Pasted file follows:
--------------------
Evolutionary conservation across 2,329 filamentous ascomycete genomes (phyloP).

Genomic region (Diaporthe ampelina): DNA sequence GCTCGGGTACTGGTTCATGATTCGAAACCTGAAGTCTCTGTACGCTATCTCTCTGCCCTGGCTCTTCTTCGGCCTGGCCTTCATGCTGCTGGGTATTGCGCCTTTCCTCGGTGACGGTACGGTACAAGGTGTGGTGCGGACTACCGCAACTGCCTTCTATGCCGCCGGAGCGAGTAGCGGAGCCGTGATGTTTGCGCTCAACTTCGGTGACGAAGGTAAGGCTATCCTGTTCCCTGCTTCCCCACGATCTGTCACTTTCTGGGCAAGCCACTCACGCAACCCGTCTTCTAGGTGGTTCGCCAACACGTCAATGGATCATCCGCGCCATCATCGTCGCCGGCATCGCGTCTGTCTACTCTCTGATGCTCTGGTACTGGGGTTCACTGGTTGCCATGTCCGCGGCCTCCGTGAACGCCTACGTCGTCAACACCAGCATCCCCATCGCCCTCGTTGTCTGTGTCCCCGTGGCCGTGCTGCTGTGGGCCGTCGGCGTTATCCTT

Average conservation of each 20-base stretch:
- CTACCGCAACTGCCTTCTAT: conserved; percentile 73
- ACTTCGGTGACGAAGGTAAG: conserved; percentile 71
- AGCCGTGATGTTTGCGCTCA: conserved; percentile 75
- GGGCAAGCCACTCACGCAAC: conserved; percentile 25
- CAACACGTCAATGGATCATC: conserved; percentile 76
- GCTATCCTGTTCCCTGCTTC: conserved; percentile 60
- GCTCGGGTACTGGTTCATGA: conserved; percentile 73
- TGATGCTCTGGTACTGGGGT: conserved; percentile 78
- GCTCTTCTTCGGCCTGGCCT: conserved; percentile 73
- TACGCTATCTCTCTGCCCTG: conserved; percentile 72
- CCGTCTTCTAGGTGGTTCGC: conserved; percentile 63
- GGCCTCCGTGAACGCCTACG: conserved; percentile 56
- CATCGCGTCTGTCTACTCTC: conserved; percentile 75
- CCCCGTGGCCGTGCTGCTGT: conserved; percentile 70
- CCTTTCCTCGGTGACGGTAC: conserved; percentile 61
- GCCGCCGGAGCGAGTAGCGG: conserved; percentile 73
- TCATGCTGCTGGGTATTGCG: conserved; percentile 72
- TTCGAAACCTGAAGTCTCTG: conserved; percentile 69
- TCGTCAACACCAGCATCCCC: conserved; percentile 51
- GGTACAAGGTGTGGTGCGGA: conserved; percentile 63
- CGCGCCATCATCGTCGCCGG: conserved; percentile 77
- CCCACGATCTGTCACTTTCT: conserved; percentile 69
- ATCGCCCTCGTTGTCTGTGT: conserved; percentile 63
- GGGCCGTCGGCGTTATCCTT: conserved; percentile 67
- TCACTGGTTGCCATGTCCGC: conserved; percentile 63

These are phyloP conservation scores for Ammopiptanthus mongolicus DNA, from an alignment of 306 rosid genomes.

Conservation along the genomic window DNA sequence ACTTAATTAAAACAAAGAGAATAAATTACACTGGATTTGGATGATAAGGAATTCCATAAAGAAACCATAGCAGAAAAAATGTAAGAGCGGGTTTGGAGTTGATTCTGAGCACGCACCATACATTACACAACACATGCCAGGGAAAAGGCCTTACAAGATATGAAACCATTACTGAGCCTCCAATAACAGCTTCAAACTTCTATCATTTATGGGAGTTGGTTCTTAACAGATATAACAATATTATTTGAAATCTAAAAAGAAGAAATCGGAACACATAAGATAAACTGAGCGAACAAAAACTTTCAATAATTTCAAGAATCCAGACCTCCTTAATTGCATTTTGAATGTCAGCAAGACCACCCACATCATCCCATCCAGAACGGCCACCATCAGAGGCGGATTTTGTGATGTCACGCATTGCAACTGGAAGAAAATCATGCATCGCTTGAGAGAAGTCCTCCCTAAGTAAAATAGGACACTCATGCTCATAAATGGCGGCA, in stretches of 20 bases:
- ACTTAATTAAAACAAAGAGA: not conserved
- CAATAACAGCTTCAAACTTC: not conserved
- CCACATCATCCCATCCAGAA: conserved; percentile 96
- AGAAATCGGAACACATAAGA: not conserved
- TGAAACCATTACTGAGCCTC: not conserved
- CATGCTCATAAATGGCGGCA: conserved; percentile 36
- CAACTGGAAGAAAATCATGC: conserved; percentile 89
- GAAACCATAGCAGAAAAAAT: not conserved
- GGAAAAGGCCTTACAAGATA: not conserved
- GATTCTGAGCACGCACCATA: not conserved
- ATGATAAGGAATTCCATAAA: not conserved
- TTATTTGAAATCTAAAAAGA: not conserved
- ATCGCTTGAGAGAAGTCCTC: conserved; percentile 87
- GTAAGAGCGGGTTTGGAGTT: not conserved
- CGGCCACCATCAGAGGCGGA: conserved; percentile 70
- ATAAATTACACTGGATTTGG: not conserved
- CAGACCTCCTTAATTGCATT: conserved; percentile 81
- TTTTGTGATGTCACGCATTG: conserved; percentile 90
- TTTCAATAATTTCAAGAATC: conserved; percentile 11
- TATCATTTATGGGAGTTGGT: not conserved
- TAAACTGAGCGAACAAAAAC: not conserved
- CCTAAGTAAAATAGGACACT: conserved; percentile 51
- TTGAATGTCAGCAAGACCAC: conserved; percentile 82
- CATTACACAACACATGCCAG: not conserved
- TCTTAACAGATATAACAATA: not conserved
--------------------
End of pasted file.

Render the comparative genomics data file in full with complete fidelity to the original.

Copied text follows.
Evolutionary conservation across 2,329 filamentous ascomycete genomes (phyloP).

Genomic region (Diaporthe ampelina): DNA sequence GCTCGGGTACTGGTTCATGATTCGAAACCTGAAGTCTCTGTACGCTATCTCTCTGCCCTGGCTCTTCTTCGGCCTGGCCTTCATGCTGCTGGGTATTGCGCCTTTCCTCGGTGACGGTACGGTACAAGGTGTGGTGCGGACTACCGCAACTGCCTTCTATGCCGCCGGAGCGAGTAGCGGAGCCGTGATGTTTGCGCTCAACTTCGGTGACGAAGGTAAGGCTATCCTGTTCCCTGCTTCCCCACGATCTGTCACTTTCTGGGCAAGCCACTCACGCAACCCGTCTTCTAGGTGGTTCGCCAACACGTCAATGGATCATCCGCGCCATCATCGTCGCCGGCATCGCGTCTGTCTACTCTCTGATGCTCTGGTACTGGGGTTCACTGGTTGCCATGTCCGCGGCCTCCGTGAACGCCTACGTCGTCAACACCAGCATCCCCATCGCCCTCGTTGTCTGTGTCCCCGTGGCCGTGCTGCTGTGGGCCGTCGGCGTTATCCTT

Average conservation of each 20-base stretch:
- CTACCGCAACTGCCTTCTAT: conserved; percentile 73
- ACTTCGGTGACGAAGGTAAG: conserved; percentile 71
- AGCCGTGATGTTTGCGCTCA: conserved; percentile 75
- GGGCAAGCCACTCACGCAAC: conserved; percentile 25
- CAACACGTCAATGGATCATC: conserved; percentile 76
- GCTATCCTGTTCCCTGCTTC: conserved; percentile 60
- GCTCGGGTACTGGTTCATGA: conserved; percentile 73
- TGATGCTCTGGTACTGGGGT: conserved; percentile 78
- GCTCTTCTTCGGCCTGGCCT: conserved; percentile 73
- TACGCTATCTCTCTGCCCTG: conserved; percentile 72
- CCGTCTTCTAGGTGGTTCGC: conserved; percentile 63
- GGCCTCCGTGAACGCCTACG: conserved; percentile 56
- CATCGCGTCTGTCTACTCTC: conserved; percentile 75
- CCCCGTGGCCGTGCTGCTGT: conserved; percentile 70
- CCTTTCCTCGGTGACGGTAC: conserved; percentile 61
- GCCGCCGGAGCGAGTAGCGG: conserved; percentile 73
- TCATGCTGCTGGGTATTGCG: conserved; percentile 72
- TTCGAAACCTGAAGTCTCTG: conserved; percentile 69
- TCGTCAACACCAGCATCCCC: conserved; percentile 51
- GGTACAAGGTGTGGTGCGGA: conserved; percentile 63
- CGCGCCATCATCGTCGCCGG: conserved; percentile 77
- CCCACGATCTGTCACTTTCT: conserved; percentile 69
- ATCGCCCTCGTTGTCTGTGT: conserved; percentile 63
- GGGCCGTCGGCGTTATCCTT: conserved; percentile 67
- TCACTGGTTGCCATGTCCGC: conserved; percentile 63

These are phyloP conservation scores for Ammopiptanthus mongolicus DNA, from an alignment of 306 rosid genomes.

Conservation along the genomic window DNA sequence ACTTAATTAAAACAAAGAGAATAAATTACACTGGATTTGGATGATAAGGAATTCCATAAAGAAACCATAGCAGAAAAAATGTAAGAGCGGGTTTGGAGTTGATTCTGAGCACGCACCATACATTACACAACACATGCCAGGGAAAAGGCCTTACAAGATATGAAACCATTACTGAGCCTCCAATAACAGCTTCAAACTTCTATCATTTATGGGAGTTGGTTCTTAACAGATATAACAATATTATTTGAAATCTAAAAAGAAGAAATCGGAACACATAAGATAAACTGAGCGAACAAAAACTTTCAATAATTTCAAGAATCCAGACCTCCTTAATTGCATTTTGAATGTCAGCAAGACCACCCACATCATCCCATCCAGAACGGCCACCATCAGAGGCGGATTTTGTGATGTCACGCATTGCAACTGGAAGAAAATCATGCATCGCTTGAGAGAAGTCCTCCCTAAGTAAAATAGGACACTCATGCTCATAAATGGCGGCA, in stretches of 20 bases:
- ACTTAATTAAAACAAAGAGA: not conserved
- CAATAACAGCTTCAAACTTC: not conserved
- CCACATCATCCCATCCAGAA: conserved; percentile 96
- AGAAATCGGAACACATAAGA: not conserved
- TGAAACCATTACTGAGCCTC: not conserved
- CATGCTCATAAATGGCGGCA: conserved; percentile 36
- CAACTGGAAGAAAATCATGC: conserved; percentile 89
- GAAACCATAGCAGAAAAAAT: not conserved
- GGAAAAGGCCTTACAAGATA: not conserved
- GATTCTGAGCACGCACCATA: not conserved
- ATGATAAGGAATTCCATAAA: not conserved
- TTATTTGAAATCTAAAAAGA: not conserved
- ATCGCTTGAGAGAAGTCCTC: conserved; percentile 87
- GTAAGAGCGGGTTTGGAGTT: not conserved
- CGGCCACCATCAGAGGCGGA: conserved; percentile 70
- ATAAATTACACTGGATTTGG: not conserved
- CAGACCTCCTTAATTGCATT: conserved; percentile 81
- TTTTGTGATGTCACGCATTG: conserved; percentile 90
- TTTCAATAATTTCAAGAATC: conserved; percentile 11
- TATCATTTATGGGAGTTGGT: not conserved
- TAAACTGAGCGAACAAAAAC: not conserved
- CCTAAGTAAAATAGGACACT: conserved; percentile 51
- TTGAATGTCAGCAAGACCAC: conserved; percentile 82
- CATTACACAACACATGCCAG: not conserved
- TCTTAACAGATATAACAATA: not conserved